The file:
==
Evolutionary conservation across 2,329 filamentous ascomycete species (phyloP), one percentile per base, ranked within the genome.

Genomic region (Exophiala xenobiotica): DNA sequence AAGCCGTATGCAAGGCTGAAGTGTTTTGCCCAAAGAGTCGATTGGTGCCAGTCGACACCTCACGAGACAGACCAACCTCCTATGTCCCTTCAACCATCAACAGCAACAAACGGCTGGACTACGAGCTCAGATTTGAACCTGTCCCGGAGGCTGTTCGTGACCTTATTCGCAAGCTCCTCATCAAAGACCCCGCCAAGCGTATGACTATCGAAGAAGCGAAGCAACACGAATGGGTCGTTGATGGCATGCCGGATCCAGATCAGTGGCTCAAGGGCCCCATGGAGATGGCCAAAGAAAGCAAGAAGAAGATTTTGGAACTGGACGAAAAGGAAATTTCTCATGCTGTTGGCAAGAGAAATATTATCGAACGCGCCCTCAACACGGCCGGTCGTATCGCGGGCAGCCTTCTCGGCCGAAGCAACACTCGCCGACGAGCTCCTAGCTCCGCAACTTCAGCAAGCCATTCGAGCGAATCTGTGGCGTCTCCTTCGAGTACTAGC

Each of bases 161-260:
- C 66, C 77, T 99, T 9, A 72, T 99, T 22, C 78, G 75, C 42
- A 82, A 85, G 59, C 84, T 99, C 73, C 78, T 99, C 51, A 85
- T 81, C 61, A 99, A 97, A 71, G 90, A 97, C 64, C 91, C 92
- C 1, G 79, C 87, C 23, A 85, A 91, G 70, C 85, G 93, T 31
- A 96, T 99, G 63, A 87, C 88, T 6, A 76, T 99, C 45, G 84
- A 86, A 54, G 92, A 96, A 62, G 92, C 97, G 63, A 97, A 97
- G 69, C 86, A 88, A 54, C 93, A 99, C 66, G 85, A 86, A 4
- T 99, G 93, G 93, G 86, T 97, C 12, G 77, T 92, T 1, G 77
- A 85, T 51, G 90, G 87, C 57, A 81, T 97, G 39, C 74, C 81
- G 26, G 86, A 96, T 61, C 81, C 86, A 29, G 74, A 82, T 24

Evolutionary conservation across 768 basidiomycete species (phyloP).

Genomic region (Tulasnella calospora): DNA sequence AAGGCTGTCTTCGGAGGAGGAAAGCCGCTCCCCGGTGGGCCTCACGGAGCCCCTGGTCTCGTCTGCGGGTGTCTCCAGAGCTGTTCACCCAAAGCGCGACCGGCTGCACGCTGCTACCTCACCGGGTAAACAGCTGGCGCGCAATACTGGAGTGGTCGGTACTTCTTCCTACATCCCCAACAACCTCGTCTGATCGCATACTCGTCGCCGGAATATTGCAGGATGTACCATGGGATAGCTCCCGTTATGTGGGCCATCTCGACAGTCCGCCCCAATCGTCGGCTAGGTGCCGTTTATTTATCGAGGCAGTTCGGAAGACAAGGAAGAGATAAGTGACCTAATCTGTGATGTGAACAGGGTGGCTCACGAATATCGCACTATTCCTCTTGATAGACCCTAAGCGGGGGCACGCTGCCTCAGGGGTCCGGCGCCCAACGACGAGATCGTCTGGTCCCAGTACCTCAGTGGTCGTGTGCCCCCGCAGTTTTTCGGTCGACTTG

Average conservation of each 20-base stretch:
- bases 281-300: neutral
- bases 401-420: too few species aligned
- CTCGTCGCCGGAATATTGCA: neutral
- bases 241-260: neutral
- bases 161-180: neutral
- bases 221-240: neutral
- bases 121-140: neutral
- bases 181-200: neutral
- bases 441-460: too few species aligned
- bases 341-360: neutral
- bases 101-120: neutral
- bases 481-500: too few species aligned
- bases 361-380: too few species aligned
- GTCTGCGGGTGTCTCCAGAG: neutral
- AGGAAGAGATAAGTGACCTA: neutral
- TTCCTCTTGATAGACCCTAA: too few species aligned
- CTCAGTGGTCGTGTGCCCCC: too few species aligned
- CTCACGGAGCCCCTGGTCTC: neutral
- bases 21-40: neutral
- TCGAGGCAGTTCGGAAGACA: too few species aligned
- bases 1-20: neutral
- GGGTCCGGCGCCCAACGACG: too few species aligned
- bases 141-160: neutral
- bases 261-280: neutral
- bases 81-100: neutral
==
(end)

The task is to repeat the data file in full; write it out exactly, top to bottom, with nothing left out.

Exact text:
Evolutionary conservation across 2,329 filamentous ascomycete species (phyloP), one percentile per base, ranked within the genome.

Genomic region (Exophiala xenobiotica): DNA sequence AAGCCGTATGCAAGGCTGAAGTGTTTTGCCCAAAGAGTCGATTGGTGCCAGTCGACACCTCACGAGACAGACCAACCTCCTATGTCCCTTCAACCATCAACAGCAACAAACGGCTGGACTACGAGCTCAGATTTGAACCTGTCCCGGAGGCTGTTCGTGACCTTATTCGCAAGCTCCTCATCAAAGACCCCGCCAAGCGTATGACTATCGAAGAAGCGAAGCAACACGAATGGGTCGTTGATGGCATGCCGGATCCAGATCAGTGGCTCAAGGGCCCCATGGAGATGGCCAAAGAAAGCAAGAAGAAGATTTTGGAACTGGACGAAAAGGAAATTTCTCATGCTGTTGGCAAGAGAAATATTATCGAACGCGCCCTCAACACGGCCGGTCGTATCGCGGGCAGCCTTCTCGGCCGAAGCAACACTCGCCGACGAGCTCCTAGCTCCGCAACTTCAGCAAGCCATTCGAGCGAATCTGTGGCGTCTCCTTCGAGTACTAGC

Each of bases 161-260:
- C 66, C 77, T 99, T 9, A 72, T 99, T 22, C 78, G 75, C 42
- A 82, A 85, G 59, C 84, T 99, C 73, C 78, T 99, C 51, A 85
- T 81, C 61, A 99, A 97, A 71, G 90, A 97, C 64, C 91, C 92
- C 1, G 79, C 87, C 23, A 85, A 91, G 70, C 85, G 93, T 31
- A 96, T 99, G 63, A 87, C 88, T 6, A 76, T 99, C 45, G 84
- A 86, A 54, G 92, A 96, A 62, G 92, C 97, G 63, A 97, A 97
- G 69, C 86, A 88, A 54, C 93, A 99, C 66, G 85, A 86, A 4
- T 99, G 93, G 93, G 86, T 97, C 12, G 77, T 92, T 1, G 77
- A 85, T 51, G 90, G 87, C 57, A 81, T 97, G 39, C 74, C 81
- G 26, G 86, A 96, T 61, C 81, C 86, A 29, G 74, A 82, T 24

Evolutionary conservation across 768 basidiomycete species (phyloP).

Genomic region (Tulasnella calospora): DNA sequence AAGGCTGTCTTCGGAGGAGGAAAGCCGCTCCCCGGTGGGCCTCACGGAGCCCCTGGTCTCGTCTGCGGGTGTCTCCAGAGCTGTTCACCCAAAGCGCGACCGGCTGCACGCTGCTACCTCACCGGGTAAACAGCTGGCGCGCAATACTGGAGTGGTCGGTACTTCTTCCTACATCCCCAACAACCTCGTCTGATCGCATACTCGTCGCCGGAATATTGCAGGATGTACCATGGGATAGCTCCCGTTATGTGGGCCATCTCGACAGTCCGCCCCAATCGTCGGCTAGGTGCCGTTTATTTATCGAGGCAGTTCGGAAGACAAGGAAGAGATAAGTGACCTAATCTGTGATGTGAACAGGGTGGCTCACGAATATCGCACTATTCCTCTTGATAGACCCTAAGCGGGGGCACGCTGCCTCAGGGGTCCGGCGCCCAACGACGAGATCGTCTGGTCCCAGTACCTCAGTGGTCGTGTGCCCCCGCAGTTTTTCGGTCGACTTG

Average conservation of each 20-base stretch:
- bases 281-300: neutral
- bases 401-420: too few species aligned
- CTCGTCGCCGGAATATTGCA: neutral
- bases 241-260: neutral
- bases 161-180: neutral
- bases 221-240: neutral
- bases 121-140: neutral
- bases 181-200: neutral
- bases 441-460: too few species aligned
- bases 341-360: neutral
- bases 101-120: neutral
- bases 481-500: too few species aligned
- bases 361-380: too few species aligned
- GTCTGCGGGTGTCTCCAGAG: neutral
- AGGAAGAGATAAGTGACCTA: neutral
- TTCCTCTTGATAGACCCTAA: too few species aligned
- CTCAGTGGTCGTGTGCCCCC: too few species aligned
- CTCACGGAGCCCCTGGTCTC: neutral
- bases 21-40: neutral
- TCGAGGCAGTTCGGAAGACA: too few species aligned
- bases 1-20: neutral
- GGGTCCGGCGCCCAACGACG: too few species aligned
- bases 141-160: neutral
- bases 261-280: neutral
- bases 81-100: neutral